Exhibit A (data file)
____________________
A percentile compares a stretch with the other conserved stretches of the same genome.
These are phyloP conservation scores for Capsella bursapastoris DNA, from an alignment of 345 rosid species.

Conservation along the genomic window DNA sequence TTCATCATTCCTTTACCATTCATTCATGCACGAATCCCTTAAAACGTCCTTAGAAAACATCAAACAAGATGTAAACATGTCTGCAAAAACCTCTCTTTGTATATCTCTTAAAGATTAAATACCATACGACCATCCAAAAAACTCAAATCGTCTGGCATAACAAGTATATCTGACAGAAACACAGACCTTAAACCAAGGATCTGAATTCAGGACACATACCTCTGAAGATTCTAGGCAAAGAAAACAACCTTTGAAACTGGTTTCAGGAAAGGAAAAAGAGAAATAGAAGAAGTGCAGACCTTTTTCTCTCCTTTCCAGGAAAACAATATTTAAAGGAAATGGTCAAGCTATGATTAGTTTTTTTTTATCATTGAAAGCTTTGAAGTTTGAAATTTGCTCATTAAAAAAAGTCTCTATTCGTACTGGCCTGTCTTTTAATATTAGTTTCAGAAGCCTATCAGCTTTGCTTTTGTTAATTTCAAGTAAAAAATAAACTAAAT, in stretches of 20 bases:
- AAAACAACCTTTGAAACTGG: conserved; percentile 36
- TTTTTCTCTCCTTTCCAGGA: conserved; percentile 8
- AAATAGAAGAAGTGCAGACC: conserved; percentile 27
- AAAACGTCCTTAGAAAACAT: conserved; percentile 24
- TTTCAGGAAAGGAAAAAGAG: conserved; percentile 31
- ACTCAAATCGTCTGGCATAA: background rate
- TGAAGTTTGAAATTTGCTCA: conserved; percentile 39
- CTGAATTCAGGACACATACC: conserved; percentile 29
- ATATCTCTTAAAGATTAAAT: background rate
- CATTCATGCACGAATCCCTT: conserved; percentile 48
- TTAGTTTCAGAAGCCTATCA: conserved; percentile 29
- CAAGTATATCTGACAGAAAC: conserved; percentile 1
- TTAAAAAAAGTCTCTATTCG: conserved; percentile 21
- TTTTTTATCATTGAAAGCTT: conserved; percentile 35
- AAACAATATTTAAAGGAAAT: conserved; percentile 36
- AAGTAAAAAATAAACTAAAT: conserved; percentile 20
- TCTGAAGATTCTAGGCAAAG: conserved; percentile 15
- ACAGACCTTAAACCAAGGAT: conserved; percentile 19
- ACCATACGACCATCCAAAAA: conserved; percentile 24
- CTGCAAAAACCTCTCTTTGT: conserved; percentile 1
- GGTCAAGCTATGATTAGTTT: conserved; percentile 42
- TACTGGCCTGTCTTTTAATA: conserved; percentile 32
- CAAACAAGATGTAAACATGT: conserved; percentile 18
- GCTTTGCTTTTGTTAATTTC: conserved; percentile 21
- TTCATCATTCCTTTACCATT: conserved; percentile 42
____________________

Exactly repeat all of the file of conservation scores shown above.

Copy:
A percentile compares a stretch with the other conserved stretches of the same genome.
These are phyloP conservation scores for Capsella bursapastoris DNA, from an alignment of 345 rosid species.

Conservation along the genomic window DNA sequence TTCATCATTCCTTTACCATTCATTCATGCACGAATCCCTTAAAACGTCCTTAGAAAACATCAAACAAGATGTAAACATGTCTGCAAAAACCTCTCTTTGTATATCTCTTAAAGATTAAATACCATACGACCATCCAAAAAACTCAAATCGTCTGGCATAACAAGTATATCTGACAGAAACACAGACCTTAAACCAAGGATCTGAATTCAGGACACATACCTCTGAAGATTCTAGGCAAAGAAAACAACCTTTGAAACTGGTTTCAGGAAAGGAAAAAGAGAAATAGAAGAAGTGCAGACCTTTTTCTCTCCTTTCCAGGAAAACAATATTTAAAGGAAATGGTCAAGCTATGATTAGTTTTTTTTTATCATTGAAAGCTTTGAAGTTTGAAATTTGCTCATTAAAAAAAGTCTCTATTCGTACTGGCCTGTCTTTTAATATTAGTTTCAGAAGCCTATCAGCTTTGCTTTTGTTAATTTCAAGTAAAAAATAAACTAAAT, in stretches of 20 bases:
- AAAACAACCTTTGAAACTGG: conserved; percentile 36
- TTTTTCTCTCCTTTCCAGGA: conserved; percentile 8
- AAATAGAAGAAGTGCAGACC: conserved; percentile 27
- AAAACGTCCTTAGAAAACAT: conserved; percentile 24
- TTTCAGGAAAGGAAAAAGAG: conserved; percentile 31
- ACTCAAATCGTCTGGCATAA: background rate
- TGAAGTTTGAAATTTGCTCA: conserved; percentile 39
- CTGAATTCAGGACACATACC: conserved; percentile 29
- ATATCTCTTAAAGATTAAAT: background rate
- CATTCATGCACGAATCCCTT: conserved; percentile 48
- TTAGTTTCAGAAGCCTATCA: conserved; percentile 29
- CAAGTATATCTGACAGAAAC: conserved; percentile 1
- TTAAAAAAAGTCTCTATTCG: conserved; percentile 21
- TTTTTTATCATTGAAAGCTT: conserved; percentile 35
- AAACAATATTTAAAGGAAAT: conserved; percentile 36
- AAGTAAAAAATAAACTAAAT: conserved; percentile 20
- TCTGAAGATTCTAGGCAAAG: conserved; percentile 15
- ACAGACCTTAAACCAAGGAT: conserved; percentile 19
- ACCATACGACCATCCAAAAA: conserved; percentile 24
- CTGCAAAAACCTCTCTTTGT: conserved; percentile 1
- GGTCAAGCTATGATTAGTTT: conserved; percentile 42
- TACTGGCCTGTCTTTTAATA: conserved; percentile 32
- CAAACAAGATGTAAACATGT: conserved; percentile 18
- GCTTTGCTTTTGTTAATTTC: conserved; percentile 21
- TTCATCATTCCTTTACCATT: conserved; percentile 42